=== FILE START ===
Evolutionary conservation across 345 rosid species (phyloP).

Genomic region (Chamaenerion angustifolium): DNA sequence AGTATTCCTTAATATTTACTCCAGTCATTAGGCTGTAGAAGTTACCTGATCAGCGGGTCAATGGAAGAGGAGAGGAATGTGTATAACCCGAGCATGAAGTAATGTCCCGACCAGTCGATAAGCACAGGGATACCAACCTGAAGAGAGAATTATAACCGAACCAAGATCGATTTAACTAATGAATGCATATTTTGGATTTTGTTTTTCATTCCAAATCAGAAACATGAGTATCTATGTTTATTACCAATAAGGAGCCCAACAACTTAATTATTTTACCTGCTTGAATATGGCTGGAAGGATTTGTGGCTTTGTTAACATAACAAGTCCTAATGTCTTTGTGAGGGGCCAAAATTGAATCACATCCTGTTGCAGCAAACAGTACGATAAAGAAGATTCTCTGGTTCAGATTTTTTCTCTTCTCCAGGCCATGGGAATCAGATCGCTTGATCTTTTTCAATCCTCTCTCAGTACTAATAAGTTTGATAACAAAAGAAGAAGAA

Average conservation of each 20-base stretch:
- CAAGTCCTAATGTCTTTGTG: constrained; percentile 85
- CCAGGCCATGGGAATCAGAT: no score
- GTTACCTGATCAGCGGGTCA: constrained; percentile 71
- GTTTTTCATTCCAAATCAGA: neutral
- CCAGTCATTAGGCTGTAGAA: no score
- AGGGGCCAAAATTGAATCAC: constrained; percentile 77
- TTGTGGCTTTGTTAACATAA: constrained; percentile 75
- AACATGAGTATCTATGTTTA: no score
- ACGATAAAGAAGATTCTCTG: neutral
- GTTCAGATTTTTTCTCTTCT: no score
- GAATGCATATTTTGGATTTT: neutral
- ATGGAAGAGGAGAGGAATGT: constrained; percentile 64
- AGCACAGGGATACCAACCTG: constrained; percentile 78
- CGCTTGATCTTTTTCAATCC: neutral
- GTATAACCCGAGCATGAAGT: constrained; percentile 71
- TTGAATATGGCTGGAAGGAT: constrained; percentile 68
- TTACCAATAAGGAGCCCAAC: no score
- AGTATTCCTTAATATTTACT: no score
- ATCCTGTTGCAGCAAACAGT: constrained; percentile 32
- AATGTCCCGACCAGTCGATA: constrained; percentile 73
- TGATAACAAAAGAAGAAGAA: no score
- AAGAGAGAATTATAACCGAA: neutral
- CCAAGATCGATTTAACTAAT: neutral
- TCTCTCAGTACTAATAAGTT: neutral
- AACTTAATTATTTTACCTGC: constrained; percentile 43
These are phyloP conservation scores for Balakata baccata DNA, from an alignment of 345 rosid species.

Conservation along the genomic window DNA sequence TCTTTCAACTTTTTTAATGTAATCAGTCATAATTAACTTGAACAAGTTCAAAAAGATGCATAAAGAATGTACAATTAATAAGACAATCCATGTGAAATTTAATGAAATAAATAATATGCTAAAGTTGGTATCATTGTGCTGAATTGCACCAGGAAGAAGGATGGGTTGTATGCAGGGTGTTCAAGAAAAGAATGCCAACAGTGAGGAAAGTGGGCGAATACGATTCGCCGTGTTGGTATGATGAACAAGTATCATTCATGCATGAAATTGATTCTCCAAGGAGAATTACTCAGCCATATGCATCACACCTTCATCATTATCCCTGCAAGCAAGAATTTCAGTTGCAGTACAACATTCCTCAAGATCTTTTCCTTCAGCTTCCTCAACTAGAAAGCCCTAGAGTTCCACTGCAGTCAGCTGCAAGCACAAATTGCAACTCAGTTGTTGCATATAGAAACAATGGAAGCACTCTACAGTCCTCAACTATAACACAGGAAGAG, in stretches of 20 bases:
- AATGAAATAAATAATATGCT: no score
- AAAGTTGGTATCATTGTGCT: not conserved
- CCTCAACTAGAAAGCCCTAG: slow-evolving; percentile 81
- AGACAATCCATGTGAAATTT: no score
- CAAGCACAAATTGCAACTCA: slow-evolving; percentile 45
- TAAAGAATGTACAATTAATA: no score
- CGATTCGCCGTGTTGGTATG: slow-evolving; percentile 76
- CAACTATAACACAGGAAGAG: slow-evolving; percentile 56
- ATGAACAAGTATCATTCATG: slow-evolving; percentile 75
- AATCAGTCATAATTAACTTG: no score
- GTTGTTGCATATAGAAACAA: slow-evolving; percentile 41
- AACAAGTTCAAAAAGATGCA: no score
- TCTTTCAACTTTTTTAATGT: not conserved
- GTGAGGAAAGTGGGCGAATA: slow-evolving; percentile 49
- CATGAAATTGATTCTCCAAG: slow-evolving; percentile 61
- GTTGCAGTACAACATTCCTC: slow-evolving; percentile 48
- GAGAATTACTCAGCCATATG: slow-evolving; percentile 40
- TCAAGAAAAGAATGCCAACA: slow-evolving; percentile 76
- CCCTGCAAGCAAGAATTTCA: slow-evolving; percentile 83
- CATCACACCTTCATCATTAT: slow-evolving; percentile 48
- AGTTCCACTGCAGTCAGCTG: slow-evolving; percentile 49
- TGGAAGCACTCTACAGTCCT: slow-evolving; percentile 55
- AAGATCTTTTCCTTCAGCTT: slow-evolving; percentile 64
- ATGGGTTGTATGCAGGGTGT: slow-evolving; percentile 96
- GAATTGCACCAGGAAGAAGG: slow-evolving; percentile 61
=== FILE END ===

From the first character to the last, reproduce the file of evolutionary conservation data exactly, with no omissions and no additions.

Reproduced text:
Evolutionary conservation across 345 rosid species (phyloP).

Genomic region (Chamaenerion angustifolium): DNA sequence AGTATTCCTTAATATTTACTCCAGTCATTAGGCTGTAGAAGTTACCTGATCAGCGGGTCAATGGAAGAGGAGAGGAATGTGTATAACCCGAGCATGAAGTAATGTCCCGACCAGTCGATAAGCACAGGGATACCAACCTGAAGAGAGAATTATAACCGAACCAAGATCGATTTAACTAATGAATGCATATTTTGGATTTTGTTTTTCATTCCAAATCAGAAACATGAGTATCTATGTTTATTACCAATAAGGAGCCCAACAACTTAATTATTTTACCTGCTTGAATATGGCTGGAAGGATTTGTGGCTTTGTTAACATAACAAGTCCTAATGTCTTTGTGAGGGGCCAAAATTGAATCACATCCTGTTGCAGCAAACAGTACGATAAAGAAGATTCTCTGGTTCAGATTTTTTCTCTTCTCCAGGCCATGGGAATCAGATCGCTTGATCTTTTTCAATCCTCTCTCAGTACTAATAAGTTTGATAACAAAAGAAGAAGAA

Average conservation of each 20-base stretch:
- CAAGTCCTAATGTCTTTGTG: constrained; percentile 85
- CCAGGCCATGGGAATCAGAT: no score
- GTTACCTGATCAGCGGGTCA: constrained; percentile 71
- GTTTTTCATTCCAAATCAGA: neutral
- CCAGTCATTAGGCTGTAGAA: no score
- AGGGGCCAAAATTGAATCAC: constrained; percentile 77
- TTGTGGCTTTGTTAACATAA: constrained; percentile 75
- AACATGAGTATCTATGTTTA: no score
- ACGATAAAGAAGATTCTCTG: neutral
- GTTCAGATTTTTTCTCTTCT: no score
- GAATGCATATTTTGGATTTT: neutral
- ATGGAAGAGGAGAGGAATGT: constrained; percentile 64
- AGCACAGGGATACCAACCTG: constrained; percentile 78
- CGCTTGATCTTTTTCAATCC: neutral
- GTATAACCCGAGCATGAAGT: constrained; percentile 71
- TTGAATATGGCTGGAAGGAT: constrained; percentile 68
- TTACCAATAAGGAGCCCAAC: no score
- AGTATTCCTTAATATTTACT: no score
- ATCCTGTTGCAGCAAACAGT: constrained; percentile 32
- AATGTCCCGACCAGTCGATA: constrained; percentile 73
- TGATAACAAAAGAAGAAGAA: no score
- AAGAGAGAATTATAACCGAA: neutral
- CCAAGATCGATTTAACTAAT: neutral
- TCTCTCAGTACTAATAAGTT: neutral
- AACTTAATTATTTTACCTGC: constrained; percentile 43
These are phyloP conservation scores for Balakata baccata DNA, from an alignment of 345 rosid species.

Conservation along the genomic window DNA sequence TCTTTCAACTTTTTTAATGTAATCAGTCATAATTAACTTGAACAAGTTCAAAAAGATGCATAAAGAATGTACAATTAATAAGACAATCCATGTGAAATTTAATGAAATAAATAATATGCTAAAGTTGGTATCATTGTGCTGAATTGCACCAGGAAGAAGGATGGGTTGTATGCAGGGTGTTCAAGAAAAGAATGCCAACAGTGAGGAAAGTGGGCGAATACGATTCGCCGTGTTGGTATGATGAACAAGTATCATTCATGCATGAAATTGATTCTCCAAGGAGAATTACTCAGCCATATGCATCACACCTTCATCATTATCCCTGCAAGCAAGAATTTCAGTTGCAGTACAACATTCCTCAAGATCTTTTCCTTCAGCTTCCTCAACTAGAAAGCCCTAGAGTTCCACTGCAGTCAGCTGCAAGCACAAATTGCAACTCAGTTGTTGCATATAGAAACAATGGAAGCACTCTACAGTCCTCAACTATAACACAGGAAGAG, in stretches of 20 bases:
- AATGAAATAAATAATATGCT: no score
- AAAGTTGGTATCATTGTGCT: not conserved
- CCTCAACTAGAAAGCCCTAG: slow-evolving; percentile 81
- AGACAATCCATGTGAAATTT: no score
- CAAGCACAAATTGCAACTCA: slow-evolving; percentile 45
- TAAAGAATGTACAATTAATA: no score
- CGATTCGCCGTGTTGGTATG: slow-evolving; percentile 76
- CAACTATAACACAGGAAGAG: slow-evolving; percentile 56
- ATGAACAAGTATCATTCATG: slow-evolving; percentile 75
- AATCAGTCATAATTAACTTG: no score
- GTTGTTGCATATAGAAACAA: slow-evolving; percentile 41
- AACAAGTTCAAAAAGATGCA: no score
- TCTTTCAACTTTTTTAATGT: not conserved
- GTGAGGAAAGTGGGCGAATA: slow-evolving; percentile 49
- CATGAAATTGATTCTCCAAG: slow-evolving; percentile 61
- GTTGCAGTACAACATTCCTC: slow-evolving; percentile 48
- GAGAATTACTCAGCCATATG: slow-evolving; percentile 40
- TCAAGAAAAGAATGCCAACA: slow-evolving; percentile 76
- CCCTGCAAGCAAGAATTTCA: slow-evolving; percentile 83
- CATCACACCTTCATCATTAT: slow-evolving; percentile 48
- AGTTCCACTGCAGTCAGCTG: slow-evolving; percentile 49
- TGGAAGCACTCTACAGTCCT: slow-evolving; percentile 55
- AAGATCTTTTCCTTCAGCTT: slow-evolving; percentile 64
- ATGGGTTGTATGCAGGGTGT: slow-evolving; percentile 96
- GAATTGCACCAGGAAGAAGG: slow-evolving; percentile 61